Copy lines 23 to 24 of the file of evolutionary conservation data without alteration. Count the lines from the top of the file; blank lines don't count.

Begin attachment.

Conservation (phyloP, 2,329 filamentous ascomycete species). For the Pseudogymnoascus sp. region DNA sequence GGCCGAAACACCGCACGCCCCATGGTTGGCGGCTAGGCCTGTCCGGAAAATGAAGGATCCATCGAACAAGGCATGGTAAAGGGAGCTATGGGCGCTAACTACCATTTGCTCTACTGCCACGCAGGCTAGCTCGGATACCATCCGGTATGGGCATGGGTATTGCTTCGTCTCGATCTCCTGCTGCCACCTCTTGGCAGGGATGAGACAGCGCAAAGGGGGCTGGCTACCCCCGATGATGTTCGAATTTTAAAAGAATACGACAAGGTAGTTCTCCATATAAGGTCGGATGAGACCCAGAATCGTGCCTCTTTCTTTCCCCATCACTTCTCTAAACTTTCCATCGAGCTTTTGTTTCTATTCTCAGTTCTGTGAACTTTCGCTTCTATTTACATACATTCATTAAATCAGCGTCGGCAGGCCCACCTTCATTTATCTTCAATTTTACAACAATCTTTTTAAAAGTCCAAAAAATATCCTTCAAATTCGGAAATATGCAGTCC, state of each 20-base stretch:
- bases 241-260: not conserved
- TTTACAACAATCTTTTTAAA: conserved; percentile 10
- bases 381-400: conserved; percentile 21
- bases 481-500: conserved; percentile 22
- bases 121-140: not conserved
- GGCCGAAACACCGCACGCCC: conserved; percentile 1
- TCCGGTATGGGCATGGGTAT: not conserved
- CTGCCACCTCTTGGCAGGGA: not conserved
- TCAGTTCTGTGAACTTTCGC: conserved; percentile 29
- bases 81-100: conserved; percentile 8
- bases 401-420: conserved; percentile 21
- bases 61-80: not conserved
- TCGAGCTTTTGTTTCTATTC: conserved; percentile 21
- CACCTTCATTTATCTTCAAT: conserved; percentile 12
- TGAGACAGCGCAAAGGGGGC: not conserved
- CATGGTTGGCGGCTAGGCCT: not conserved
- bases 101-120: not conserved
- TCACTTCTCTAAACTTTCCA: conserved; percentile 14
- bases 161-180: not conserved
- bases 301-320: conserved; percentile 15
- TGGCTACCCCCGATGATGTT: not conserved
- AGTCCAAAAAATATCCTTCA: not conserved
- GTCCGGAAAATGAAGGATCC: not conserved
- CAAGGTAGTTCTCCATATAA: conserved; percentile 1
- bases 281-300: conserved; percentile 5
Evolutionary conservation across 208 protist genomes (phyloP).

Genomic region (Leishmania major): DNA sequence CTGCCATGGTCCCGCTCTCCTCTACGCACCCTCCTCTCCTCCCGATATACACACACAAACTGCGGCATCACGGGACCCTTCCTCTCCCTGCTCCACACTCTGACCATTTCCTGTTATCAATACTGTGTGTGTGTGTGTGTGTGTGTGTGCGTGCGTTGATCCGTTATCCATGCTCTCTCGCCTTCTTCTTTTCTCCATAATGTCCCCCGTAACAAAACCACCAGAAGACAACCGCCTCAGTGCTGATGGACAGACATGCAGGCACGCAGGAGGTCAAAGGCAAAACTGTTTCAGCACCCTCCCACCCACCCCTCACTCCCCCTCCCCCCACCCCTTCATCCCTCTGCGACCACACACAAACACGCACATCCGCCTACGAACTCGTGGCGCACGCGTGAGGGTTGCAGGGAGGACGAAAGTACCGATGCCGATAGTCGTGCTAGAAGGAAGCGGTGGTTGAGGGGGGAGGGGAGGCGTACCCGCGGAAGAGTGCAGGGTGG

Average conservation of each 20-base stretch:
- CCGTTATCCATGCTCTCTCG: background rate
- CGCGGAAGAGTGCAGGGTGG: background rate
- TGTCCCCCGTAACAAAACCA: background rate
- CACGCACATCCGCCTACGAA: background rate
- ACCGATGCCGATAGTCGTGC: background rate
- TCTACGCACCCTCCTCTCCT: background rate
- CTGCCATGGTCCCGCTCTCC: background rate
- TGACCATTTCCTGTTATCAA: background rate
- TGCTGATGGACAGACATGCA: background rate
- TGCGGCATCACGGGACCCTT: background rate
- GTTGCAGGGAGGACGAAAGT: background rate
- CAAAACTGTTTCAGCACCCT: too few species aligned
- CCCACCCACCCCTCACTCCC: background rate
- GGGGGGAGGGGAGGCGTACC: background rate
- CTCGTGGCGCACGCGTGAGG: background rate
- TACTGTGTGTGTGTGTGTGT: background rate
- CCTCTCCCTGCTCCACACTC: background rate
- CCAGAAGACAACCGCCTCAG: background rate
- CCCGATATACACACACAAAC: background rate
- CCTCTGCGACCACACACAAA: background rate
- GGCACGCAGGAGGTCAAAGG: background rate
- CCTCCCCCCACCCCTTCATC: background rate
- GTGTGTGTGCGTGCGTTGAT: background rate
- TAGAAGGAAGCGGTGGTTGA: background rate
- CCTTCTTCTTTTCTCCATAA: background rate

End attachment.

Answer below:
- AGTCCAAAAAATATCCTTCA: not conserved
- GTCCGGAAAATGAAGGATCC: not conserved